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Old 11-23-2012, 11:00 AM   #1
TheLostPilgrim
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Will The Hobbit do damage to the books?

I'm a fan of the Jackson LOTR films, even despite their deviations from the source material; They were overall very well received films and at the time reignited the biggest interest in the books since the '70s. They are generally considered film classics and will have a good reputation in history. But that was ten years ago, now.

The Hobbit, unfortunately, is not only looking to be both very much different from the source material, but also is looking to be a bad film. The overuse of (what looks to be poor quality), the 48FPS controversy CGI, toilet humor, childish jokes, the comedy-adventure film tone, and now the PETA controversy are making it appear like this film might be a flop--both commercially and creatively.

The overuse of CGI is turning off a LOT of film purists, the idea of a "prequel" to the LOTR is being seen as a shallow, George Lucas-esque cash grab by people who aren't aware that The Hobbit existed long before Peter Jackson, the three film idea is being seen as a cash grab by fans of the Jackson films who are also knowledgeable of The Hobbit, the comedic/childish tone is being seen as crappy by mainstream film goers who don't seem to want anything that isn't gritty and realistic; Tolkien purists are upset at the way Jackson is enlarging The Hobbit's story, stretching it beyond it's natural boundaries, and even inserting characters who never existed in the original novel.

You also now have PETA creating a LOT of negative buzz for the films claiming in essence that there was sadistic treatment of animals during the filming. I've seen strong calls by PETA to boycott the films and the negative stories are making waves both in the British and American press VERY CLOSE to the release date.

I'm worried that:

1) This film will be a flop. I've read IMDB and other sites and A LOT of people have made up their minds that this film will be as bad as Star Wars: The Phantom Menace, that Jackson is the new George Lucas, and others who are boycotting it for various reasons (mostly the tone and the three film idea).

2) That the film, if it fails, will hurt the "Tolkien brand", or shy future readers away from The Hobbit. I mean people who are either too young now, or who are simply unaware that The Hobbit was a book written long ago, might have a negative perception of the book and associate it with the poor film based on it, and as such, pass it by. Many filmmgoers are ignorant; as I said, I've seen many who steadfastly believe that Jackson invented "prequels" to The Lord of the Rings to cash grab; Who are totally unaware that The Hobbit existed as a book has been in existence for nearly 80 years. I'm worried that the film, if it fails, and the bad reception, will hurt The Hobbit in the future, and Tolkien in general.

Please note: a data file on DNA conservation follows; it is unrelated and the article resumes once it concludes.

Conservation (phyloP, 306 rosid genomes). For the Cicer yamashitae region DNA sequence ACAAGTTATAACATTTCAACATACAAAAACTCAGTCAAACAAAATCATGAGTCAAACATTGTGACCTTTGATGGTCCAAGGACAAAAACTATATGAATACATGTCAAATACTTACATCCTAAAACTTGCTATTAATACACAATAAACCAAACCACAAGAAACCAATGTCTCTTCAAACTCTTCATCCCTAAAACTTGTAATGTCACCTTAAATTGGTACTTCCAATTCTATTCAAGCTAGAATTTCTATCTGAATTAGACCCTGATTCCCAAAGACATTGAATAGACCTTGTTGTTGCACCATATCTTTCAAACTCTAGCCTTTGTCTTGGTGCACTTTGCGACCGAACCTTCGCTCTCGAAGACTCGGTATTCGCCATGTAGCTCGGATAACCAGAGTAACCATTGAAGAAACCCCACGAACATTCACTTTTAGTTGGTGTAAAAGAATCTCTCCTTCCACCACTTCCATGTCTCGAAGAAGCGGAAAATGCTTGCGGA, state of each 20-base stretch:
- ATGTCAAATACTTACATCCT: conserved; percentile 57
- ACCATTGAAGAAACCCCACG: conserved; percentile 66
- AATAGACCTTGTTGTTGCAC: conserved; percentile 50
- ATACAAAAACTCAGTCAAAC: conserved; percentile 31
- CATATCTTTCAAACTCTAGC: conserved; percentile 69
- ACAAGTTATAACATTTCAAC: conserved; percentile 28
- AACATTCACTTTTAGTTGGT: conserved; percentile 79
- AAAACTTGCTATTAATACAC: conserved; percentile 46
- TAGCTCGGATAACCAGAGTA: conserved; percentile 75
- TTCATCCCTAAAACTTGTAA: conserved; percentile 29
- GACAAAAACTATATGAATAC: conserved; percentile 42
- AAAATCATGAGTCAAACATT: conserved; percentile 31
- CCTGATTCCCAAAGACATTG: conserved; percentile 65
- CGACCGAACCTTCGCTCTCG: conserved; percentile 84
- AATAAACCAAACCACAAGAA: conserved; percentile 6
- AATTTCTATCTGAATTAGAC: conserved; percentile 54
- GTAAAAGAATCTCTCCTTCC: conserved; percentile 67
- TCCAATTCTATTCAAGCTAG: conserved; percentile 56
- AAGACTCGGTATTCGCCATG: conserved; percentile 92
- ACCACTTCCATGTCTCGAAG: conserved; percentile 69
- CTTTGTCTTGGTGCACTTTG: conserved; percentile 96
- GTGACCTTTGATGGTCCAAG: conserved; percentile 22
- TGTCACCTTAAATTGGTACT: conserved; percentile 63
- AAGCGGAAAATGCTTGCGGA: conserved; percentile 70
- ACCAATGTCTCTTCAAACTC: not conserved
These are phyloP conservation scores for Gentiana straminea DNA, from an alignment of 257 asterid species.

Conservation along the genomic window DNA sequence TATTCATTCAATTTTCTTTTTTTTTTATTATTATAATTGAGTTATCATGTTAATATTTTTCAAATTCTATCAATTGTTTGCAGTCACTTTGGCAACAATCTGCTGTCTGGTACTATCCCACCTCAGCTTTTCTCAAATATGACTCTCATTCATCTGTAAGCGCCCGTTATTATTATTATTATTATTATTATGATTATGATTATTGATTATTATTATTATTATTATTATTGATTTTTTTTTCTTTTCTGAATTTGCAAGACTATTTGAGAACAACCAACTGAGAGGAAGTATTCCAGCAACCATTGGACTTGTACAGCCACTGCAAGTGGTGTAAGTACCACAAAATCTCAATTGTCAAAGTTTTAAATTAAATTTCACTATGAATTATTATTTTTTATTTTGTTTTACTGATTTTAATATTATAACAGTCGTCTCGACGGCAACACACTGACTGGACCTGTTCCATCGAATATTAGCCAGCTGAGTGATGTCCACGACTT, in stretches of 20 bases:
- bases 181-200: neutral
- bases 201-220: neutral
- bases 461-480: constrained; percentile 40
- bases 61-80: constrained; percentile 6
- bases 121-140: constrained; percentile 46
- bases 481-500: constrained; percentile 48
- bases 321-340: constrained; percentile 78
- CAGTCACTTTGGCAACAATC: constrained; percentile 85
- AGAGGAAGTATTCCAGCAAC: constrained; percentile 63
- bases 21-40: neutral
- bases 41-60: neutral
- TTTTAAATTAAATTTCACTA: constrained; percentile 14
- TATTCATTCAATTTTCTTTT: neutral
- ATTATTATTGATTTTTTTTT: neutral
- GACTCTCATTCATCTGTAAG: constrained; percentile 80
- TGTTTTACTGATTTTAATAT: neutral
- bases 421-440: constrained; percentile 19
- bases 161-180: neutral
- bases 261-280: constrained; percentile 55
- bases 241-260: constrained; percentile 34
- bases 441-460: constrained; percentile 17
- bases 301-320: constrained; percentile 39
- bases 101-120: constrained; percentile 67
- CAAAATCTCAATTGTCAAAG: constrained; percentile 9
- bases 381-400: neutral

I mean very few modern day readers (of my age; I am 21), for example, have even HEARD of Gone with the Wind, the book; they only know of the film. And they base their perception of the book (it must be great, since the film was great) on the quality and reputation of the film.

I'm worried that as time goes by, The Hobbit, Lord of the Rings and Tolkien in general may be forgotten, consigned to a little niche. Not many of my generation have any clue who George MacDonald was, for example. Right now, because of Jackson's LOTR films, a lot of my generation and those older know those books and love them...But I'm afraid The Hobbit film will do just the opposite with the younger members of my generation and the younger generation (kids now in that 8-12 year old group).
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Old 11-23-2012, 11:19 AM   #2
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Originally Posted by TheLostPilgrim View Post
1) This film will be a flop. I've read IMDB and other sites and A LOT of people have made up their minds that this film will be as bad as Star Wars: The Phantom Menace, that Jackson is the new George Lucas, and others who are boycotting it for various reasons (mostly the tone and the three film idea).
I think the box office takings will be respectable. I really can't see it being a "flop", not the first installment anyway, but I do think a lot of people who liked the LOTR films are in for disappointment. I think the comparison to Lucas is apt, at least from what I've seen from the trailers. As you said, the "jokes" and gratuitous CGI are the more glaring similarities to The Phantom Menace, but the prequel trilogy parallel is there as well.

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2) That the film, if it fails, will hurt the "Tolkien brand", or shy future readers away from The Hobbit. I mean people who are either too young now, or who are simply unaware that The Hobbit was a book written long ago, might have a negative perception of the book and associate it with the poor film based on it, and as such, pass it by. Many filmmgoers are ignorant; as I said, I've seen many who steadfastly believe that Jackson invented "prequels" to The Lord of the Rings to cash grab; Who are totally unaware that The Hobbit existed as a book has been in existence for nearly 80 years. I'm worried that the film, if it fails, and the bad reception, will hurt The Hobbit in the future, and Tolkien in general.